The conversations of life

Nappies on ostriches, rotting cow livers: scientists tweet about the strangest experiments they’ve done


Scientists are often tasked with answering some of the weirdest questions in the universe.

Now a US professor of entomology and disease epidemiology, Jason Rasgon has asked his fellow researchers what they’ve done in the name of science – and the responses are both bizarre and gross.

Unsurprisingly, animal sex – and getting up close and personal with their bits – topped the list:

  • “Massaged hamster testes during a peritoneal lavage to increase macrophage yield. Set the hamster on fire (it was an accident!) while attempting to collect lavage fluid.”
  • “I made a sex doll for fruit flies and painted it with pheromones.”
  • “Electrocuting male sea urchins to get them to ejaculate.”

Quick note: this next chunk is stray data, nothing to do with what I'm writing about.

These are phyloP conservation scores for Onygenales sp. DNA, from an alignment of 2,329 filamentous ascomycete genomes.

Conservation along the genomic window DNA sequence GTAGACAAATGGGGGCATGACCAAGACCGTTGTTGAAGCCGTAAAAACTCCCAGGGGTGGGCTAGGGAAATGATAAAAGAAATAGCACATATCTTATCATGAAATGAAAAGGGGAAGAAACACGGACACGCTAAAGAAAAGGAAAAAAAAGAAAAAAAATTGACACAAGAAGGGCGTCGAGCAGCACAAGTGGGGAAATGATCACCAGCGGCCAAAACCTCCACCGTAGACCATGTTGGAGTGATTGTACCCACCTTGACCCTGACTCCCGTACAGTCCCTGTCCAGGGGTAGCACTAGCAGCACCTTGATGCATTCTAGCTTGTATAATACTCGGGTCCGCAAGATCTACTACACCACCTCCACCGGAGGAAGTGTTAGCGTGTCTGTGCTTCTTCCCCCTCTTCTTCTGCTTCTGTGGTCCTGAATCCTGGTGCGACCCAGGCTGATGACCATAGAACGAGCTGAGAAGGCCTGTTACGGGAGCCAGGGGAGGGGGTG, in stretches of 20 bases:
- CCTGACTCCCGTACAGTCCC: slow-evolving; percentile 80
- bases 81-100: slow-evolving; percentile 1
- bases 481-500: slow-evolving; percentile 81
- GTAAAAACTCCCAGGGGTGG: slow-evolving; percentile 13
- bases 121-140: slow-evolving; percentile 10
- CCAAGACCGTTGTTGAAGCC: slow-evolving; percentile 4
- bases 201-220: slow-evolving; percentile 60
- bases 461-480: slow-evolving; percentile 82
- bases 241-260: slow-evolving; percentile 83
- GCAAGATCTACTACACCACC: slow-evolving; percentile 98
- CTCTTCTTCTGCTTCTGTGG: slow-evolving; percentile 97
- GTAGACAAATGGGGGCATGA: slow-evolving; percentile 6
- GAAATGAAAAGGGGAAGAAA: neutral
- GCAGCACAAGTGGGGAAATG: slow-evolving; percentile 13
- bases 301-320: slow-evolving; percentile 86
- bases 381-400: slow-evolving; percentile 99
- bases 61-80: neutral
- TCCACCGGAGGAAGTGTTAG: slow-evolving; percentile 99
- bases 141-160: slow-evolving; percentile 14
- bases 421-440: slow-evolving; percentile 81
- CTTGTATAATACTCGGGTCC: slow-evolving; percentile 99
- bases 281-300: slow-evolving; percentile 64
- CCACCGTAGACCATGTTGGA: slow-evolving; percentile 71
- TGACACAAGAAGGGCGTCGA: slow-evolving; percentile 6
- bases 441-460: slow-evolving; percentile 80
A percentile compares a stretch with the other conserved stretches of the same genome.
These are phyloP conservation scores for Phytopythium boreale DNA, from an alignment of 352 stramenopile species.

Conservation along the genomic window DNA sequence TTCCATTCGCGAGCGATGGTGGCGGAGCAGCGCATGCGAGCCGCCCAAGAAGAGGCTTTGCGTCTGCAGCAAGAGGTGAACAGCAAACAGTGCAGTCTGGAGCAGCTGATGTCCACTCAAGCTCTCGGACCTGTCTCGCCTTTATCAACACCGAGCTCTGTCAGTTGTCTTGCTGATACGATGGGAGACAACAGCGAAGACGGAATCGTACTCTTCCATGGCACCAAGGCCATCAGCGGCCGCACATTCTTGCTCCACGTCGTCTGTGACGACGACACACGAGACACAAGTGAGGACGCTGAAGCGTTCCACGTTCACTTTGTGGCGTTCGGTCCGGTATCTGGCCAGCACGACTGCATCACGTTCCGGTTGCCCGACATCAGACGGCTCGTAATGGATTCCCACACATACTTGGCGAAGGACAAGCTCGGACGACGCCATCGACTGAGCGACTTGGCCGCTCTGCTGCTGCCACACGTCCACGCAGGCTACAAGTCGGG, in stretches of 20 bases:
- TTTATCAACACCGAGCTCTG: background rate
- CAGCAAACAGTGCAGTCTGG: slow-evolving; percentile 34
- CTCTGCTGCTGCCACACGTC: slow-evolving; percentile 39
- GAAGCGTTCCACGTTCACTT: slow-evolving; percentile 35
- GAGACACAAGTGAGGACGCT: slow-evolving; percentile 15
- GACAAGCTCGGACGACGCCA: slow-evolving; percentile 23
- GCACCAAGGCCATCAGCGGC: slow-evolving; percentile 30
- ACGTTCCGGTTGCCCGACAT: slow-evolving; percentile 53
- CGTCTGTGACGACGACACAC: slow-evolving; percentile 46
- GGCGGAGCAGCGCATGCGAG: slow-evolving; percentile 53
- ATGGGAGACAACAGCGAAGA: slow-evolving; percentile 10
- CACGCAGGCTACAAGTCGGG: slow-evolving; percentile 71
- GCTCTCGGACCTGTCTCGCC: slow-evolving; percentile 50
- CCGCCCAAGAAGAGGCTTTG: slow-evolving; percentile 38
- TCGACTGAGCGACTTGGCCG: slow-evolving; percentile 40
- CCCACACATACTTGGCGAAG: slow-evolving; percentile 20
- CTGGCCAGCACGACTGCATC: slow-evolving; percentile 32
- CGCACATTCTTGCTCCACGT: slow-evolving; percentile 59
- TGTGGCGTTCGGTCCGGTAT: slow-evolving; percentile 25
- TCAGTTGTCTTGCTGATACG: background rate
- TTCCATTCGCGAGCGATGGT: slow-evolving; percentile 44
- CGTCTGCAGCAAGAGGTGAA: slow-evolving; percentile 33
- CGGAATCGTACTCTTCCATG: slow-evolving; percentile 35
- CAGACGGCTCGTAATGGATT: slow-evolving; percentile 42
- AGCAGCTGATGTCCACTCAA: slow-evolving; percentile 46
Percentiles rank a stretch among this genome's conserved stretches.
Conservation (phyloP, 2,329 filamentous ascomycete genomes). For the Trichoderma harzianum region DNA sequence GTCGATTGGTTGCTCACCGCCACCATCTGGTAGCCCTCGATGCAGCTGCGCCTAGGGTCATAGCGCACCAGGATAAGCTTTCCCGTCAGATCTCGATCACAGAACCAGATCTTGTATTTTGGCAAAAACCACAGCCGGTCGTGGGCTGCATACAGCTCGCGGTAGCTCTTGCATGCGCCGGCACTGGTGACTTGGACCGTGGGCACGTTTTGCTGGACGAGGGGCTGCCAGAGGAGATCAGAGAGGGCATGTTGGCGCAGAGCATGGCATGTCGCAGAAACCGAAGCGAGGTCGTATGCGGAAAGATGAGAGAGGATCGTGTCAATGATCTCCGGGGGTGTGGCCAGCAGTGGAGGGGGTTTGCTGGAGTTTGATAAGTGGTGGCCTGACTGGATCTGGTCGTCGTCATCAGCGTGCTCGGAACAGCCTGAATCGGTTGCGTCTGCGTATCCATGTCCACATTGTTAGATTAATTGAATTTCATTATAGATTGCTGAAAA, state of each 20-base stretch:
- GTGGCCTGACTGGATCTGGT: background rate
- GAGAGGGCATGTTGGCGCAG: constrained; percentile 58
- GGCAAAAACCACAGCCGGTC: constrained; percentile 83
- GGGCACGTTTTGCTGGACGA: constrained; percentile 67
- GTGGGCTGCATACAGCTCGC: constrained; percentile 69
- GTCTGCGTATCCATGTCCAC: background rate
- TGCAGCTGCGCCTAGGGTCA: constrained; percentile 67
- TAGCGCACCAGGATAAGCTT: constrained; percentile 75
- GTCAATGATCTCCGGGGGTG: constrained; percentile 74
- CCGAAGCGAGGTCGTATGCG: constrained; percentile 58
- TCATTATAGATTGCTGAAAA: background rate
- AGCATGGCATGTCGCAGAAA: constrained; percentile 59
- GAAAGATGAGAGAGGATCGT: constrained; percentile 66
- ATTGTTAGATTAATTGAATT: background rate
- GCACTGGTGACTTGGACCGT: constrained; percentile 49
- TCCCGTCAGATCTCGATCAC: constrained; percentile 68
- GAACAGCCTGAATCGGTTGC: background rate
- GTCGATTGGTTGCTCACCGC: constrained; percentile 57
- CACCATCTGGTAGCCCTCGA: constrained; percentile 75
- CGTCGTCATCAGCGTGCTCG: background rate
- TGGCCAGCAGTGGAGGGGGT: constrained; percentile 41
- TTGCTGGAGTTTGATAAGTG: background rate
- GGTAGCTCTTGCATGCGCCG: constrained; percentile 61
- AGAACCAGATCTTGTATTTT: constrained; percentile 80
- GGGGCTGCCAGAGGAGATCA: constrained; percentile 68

• “Put diapers on ostriches.”

Not all of these experiments happened in the lab either:

  • “Transported 500 decomposing fox rectums in my hand luggage on a Ryanair flight.”
  • “I let a box of cow liver rot for a few weeks in my office to make media for blowflies.”
  • “Transported 100 live spiders on a flight in my check in (opening the bag mid-flight periodically to monitor their behaviour).” (Just no).

There was also a lot of noble self-sacrifice:

  • “Fed the lab louse colony on my arm. Got Typhus.”
  • “Participated in a trial for a vaccine utilizing live malaria parasites. Got malaria.”
  • “Snorkel in the refrigeration water of a nuclear power plant. Waiting for my super powers to blossom.”

And, finally the downright disgusting:

  • “I enriched and isolated my own personal E. coli. Right from the source.”

One thing’s for sure, it’s given me a new appreciation for our pioneering researchers – and a slight worry about that smell coming from my co-worker’s desk.

With a background in nursing, Annie has spent over 20 years working in the health industry, including the coordination of medical support for international TV productions and major stadium events, plus education campaigns with a number of national health organisations. In recent years, she has also taken time out of the workforce to be a full-time carer, giving her first-hand experience of the challenges and rewards of this role.

Leave A Reply